However, it is a shame that many practitioners of Chinese martial arts ultimately only see Tan Tui as a simple, basic training tool to train and build up a basic foundation in Chinese martial arts, and not much else.  But while Tan Tui undoubtedly has this utility, it is important to understand that Tan Tui is also a style all on its own.

In terms of specific techniques, all real Chinese martial arts styles train four specific elements of fighting: kicking (踢; tī), punching (打; dǎ), takedowns (摔; shuāi), and grappling (拿; ná).  Given its obvious namesake, Tan Tui has many kicking techniques, including its abovementioned eponymous technique of tantui (弹腿; tántuǐ, snap kick), also known as tanti (弹踢; tántī), which consists of a hinging extension of the knee joint with the toes of the foot pointed, where the focus of the strike is traditionally in the instep of the foot; this technique is almost everywhere in the forms of Tan Tui, and is in fact one of the main kicking and leg techniques of modern Wushu, and compulsory movement in modern Wushu Changquan.  The style of Tan Tui also has other kicking techniques, such as heel kicks and sidekicks, which are obvious in the forms of Tan Tui.  However, the style of Tan Tui also clearly has the practice of round kicks and hook kicks (yes, Chinese martial arts has round kicks and hook kicks too.  If other Asian martial arts styles can come up with and develop round kicks and hook kicks, it should come as no surprise that Chinese martial arts has these kicks as well).  Tan Tui also has elbow techniques, obviously seen in the first “road” of Tan Tui’s Taolu.  Fist techniques in Tan Tui range from straight punches, to downwards chopping and downwards back fist strikes, which can also be seen as a primary downwards blocking technique, also obviously prominent in the forms of Tan Tui.  Other blocks in Tan Tui include high blocks and blocks pressing downwards.  Tan Tui also contains openhanded techniques, such as palm strikes, pushes, and finger jabs.  As with all other styles of Chinese martial arts, throws and takedowns also exist, which are hidden in the stances, and movements into stances within forms.  Grappling, or qinna (擒拿; qínná, grappling) techniques are also hidden in the hand movements of Tan Tui.  When looking at Tan Tui’s effectiveness in fighting, as a northern style of Chinese martial arts, it is clear that Tan Tui, as with all Changquan styles, emphasizes long range fighting skills, namely strikes, given its prevalence in kicking and leg techniques.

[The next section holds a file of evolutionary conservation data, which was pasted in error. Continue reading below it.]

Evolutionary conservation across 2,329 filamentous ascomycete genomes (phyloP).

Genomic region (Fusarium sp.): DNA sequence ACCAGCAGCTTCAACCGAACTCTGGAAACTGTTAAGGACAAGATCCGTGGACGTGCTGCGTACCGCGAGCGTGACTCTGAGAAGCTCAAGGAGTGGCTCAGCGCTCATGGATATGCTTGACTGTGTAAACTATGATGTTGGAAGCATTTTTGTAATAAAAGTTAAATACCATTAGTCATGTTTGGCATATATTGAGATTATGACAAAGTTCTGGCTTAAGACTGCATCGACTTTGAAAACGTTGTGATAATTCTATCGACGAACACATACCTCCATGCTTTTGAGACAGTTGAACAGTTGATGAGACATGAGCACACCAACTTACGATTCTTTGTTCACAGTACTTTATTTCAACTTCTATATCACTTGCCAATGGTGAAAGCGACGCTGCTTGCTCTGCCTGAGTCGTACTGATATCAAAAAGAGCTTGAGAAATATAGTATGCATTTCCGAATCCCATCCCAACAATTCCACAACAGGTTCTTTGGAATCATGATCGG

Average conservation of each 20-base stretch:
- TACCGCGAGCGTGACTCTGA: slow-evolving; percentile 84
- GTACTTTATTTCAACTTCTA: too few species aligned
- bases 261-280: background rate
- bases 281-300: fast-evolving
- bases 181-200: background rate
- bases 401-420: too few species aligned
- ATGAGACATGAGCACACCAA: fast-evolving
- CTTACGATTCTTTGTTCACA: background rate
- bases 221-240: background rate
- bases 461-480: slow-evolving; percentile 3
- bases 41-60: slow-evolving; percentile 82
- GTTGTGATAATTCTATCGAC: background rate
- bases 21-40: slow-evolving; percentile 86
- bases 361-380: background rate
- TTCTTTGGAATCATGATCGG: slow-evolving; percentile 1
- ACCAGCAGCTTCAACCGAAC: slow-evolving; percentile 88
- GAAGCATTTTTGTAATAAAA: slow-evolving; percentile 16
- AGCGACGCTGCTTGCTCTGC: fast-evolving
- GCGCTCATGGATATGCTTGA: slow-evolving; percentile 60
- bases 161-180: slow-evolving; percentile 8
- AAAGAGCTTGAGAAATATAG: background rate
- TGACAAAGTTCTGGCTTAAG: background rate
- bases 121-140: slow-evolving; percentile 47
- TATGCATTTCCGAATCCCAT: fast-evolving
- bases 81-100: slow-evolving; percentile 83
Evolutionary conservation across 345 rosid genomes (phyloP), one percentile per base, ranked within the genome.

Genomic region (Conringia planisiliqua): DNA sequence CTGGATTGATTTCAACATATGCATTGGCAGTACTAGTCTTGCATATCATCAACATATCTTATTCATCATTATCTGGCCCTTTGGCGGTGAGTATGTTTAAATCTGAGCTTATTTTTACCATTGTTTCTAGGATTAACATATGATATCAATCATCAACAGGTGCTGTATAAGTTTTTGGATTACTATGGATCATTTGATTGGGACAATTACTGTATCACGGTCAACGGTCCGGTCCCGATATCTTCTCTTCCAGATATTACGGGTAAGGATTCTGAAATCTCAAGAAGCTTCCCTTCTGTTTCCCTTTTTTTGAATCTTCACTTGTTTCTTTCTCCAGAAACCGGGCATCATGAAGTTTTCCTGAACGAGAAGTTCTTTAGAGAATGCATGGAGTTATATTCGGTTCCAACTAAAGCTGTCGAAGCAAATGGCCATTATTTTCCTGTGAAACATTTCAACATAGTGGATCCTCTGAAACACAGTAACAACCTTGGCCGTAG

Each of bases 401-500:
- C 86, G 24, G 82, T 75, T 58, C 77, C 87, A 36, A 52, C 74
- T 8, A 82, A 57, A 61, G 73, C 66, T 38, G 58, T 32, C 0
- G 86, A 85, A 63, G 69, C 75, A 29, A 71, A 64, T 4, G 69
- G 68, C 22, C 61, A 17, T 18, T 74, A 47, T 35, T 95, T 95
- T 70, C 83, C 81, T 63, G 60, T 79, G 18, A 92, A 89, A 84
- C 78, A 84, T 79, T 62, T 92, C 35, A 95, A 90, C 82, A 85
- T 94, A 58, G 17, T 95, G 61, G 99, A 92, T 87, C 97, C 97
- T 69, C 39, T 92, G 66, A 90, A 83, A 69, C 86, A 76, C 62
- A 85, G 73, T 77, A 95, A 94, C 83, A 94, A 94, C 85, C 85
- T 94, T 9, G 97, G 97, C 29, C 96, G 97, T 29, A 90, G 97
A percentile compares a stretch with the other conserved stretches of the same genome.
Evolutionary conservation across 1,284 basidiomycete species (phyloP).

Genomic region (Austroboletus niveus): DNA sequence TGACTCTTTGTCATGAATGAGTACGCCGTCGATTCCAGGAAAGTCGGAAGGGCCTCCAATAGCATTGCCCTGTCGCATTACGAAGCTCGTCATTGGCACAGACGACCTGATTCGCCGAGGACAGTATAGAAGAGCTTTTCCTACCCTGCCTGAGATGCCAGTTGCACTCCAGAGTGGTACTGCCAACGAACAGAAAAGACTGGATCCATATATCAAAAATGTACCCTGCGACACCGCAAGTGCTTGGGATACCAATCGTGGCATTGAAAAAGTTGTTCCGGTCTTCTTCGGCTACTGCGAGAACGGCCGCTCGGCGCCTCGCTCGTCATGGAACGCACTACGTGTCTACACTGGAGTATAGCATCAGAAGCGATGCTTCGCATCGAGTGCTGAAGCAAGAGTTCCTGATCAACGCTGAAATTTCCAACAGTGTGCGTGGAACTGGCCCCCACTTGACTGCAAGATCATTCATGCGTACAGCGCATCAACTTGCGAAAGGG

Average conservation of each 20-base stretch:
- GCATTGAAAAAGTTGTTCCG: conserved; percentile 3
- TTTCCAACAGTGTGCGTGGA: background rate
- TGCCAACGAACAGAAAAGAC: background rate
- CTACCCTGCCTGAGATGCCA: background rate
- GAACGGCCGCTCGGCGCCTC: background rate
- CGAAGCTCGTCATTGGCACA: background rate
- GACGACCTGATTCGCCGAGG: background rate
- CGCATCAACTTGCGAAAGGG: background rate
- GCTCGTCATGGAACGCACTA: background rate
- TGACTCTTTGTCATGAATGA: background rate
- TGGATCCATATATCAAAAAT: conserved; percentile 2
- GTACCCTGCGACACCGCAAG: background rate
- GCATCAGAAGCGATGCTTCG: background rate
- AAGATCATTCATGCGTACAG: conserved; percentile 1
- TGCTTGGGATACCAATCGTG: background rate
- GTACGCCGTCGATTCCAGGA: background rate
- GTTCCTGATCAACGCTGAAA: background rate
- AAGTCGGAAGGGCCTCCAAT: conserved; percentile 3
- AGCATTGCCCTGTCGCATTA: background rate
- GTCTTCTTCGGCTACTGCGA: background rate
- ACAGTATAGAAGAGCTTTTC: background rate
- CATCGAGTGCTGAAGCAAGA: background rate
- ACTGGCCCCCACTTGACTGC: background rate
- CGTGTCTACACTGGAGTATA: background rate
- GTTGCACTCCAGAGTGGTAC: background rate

Branches

As with many styles of Chinese martial arts, there are subsets, also called “branches” or “lineages.”  Though all branches of a specific style are conceptually the same style, it is important to understand that there are inherent differences that only become apparent when observing or studying in-depth the unique aspects of each specific style.  Of course, there are more styles other than those that are listed here, but the styles mentioned in this write-up are perhaps the most recognized and well-known.

  • Ten Roads Tan Tui

Perhaps the most original style of Tan Tui as we know it today.  As the name suggests, this style of Tan Tui consists of ten “roads” of Taolu.  Styles of Ten Roads Tan Tui include the practice of Tan Tui in Chaquan, Tan Tui from the Nanjing Central Guoshu Institute (南京中央国术馆;Nánjīngzhōngyāngguóshùguǎn), and Ma Style Tongbei (马氏通备; Mǎshìtōngbèi, not to be confused with the traditional Wushu style 通背拳; tōngbèiquán, literally “through-the-back” fist) Tan Tui.

  • Twelve Roads Tan Tui

The other, most popular style of Tan Tui practiced today.  It is believed that Shaolin (少林;Shàolín) added two additional “roads” to the original Ten Roads Tan Tui, to make Twelve Roads Tan Tui.  Styles of Twelve Roads Tan Tui include Shaolin Tan Tui, and Tan Tui of the famous Chin Woo (精武; jīngwǔ, Jing Wu) Athletic Association.

If you are interested in learning this style, you are encouraged to seek out ant take the opportunities to do so!  In the spirit of sharing knowledge, I have decided to share some education links at the end of this write-up, for those that are interested in learning more about the style.  I hope you have gained some knowledgeable insight into this traditional style of Wushu, or at least know enough to adequately understand it from an intellectual standpoint! J

Go Around China (走遍中国; zǒubiànzhōngguó, literally “Walk Everywhere China”) Tan Tui Documentary:

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Matt began practicing Wushu at the age of 7 under US Wushu Academy, and is a coach of the UMBC Wushu Club. He has held positions in national, international, and local modern Wushu competitions, and is currently training in Sanshou/Sanda, traditional Chen Style Taijiquan and zhanzhuang. He is a former four-time consecutive US Wushu Team member, former Pan American Champion and multiple times Pan American Championships medalist, and is continually trying to improve himself both as a competitive athlete and as a real martial artist. If you have any questions you would like to ask Matt, please email him at matthewlee@jiayoowushu.com.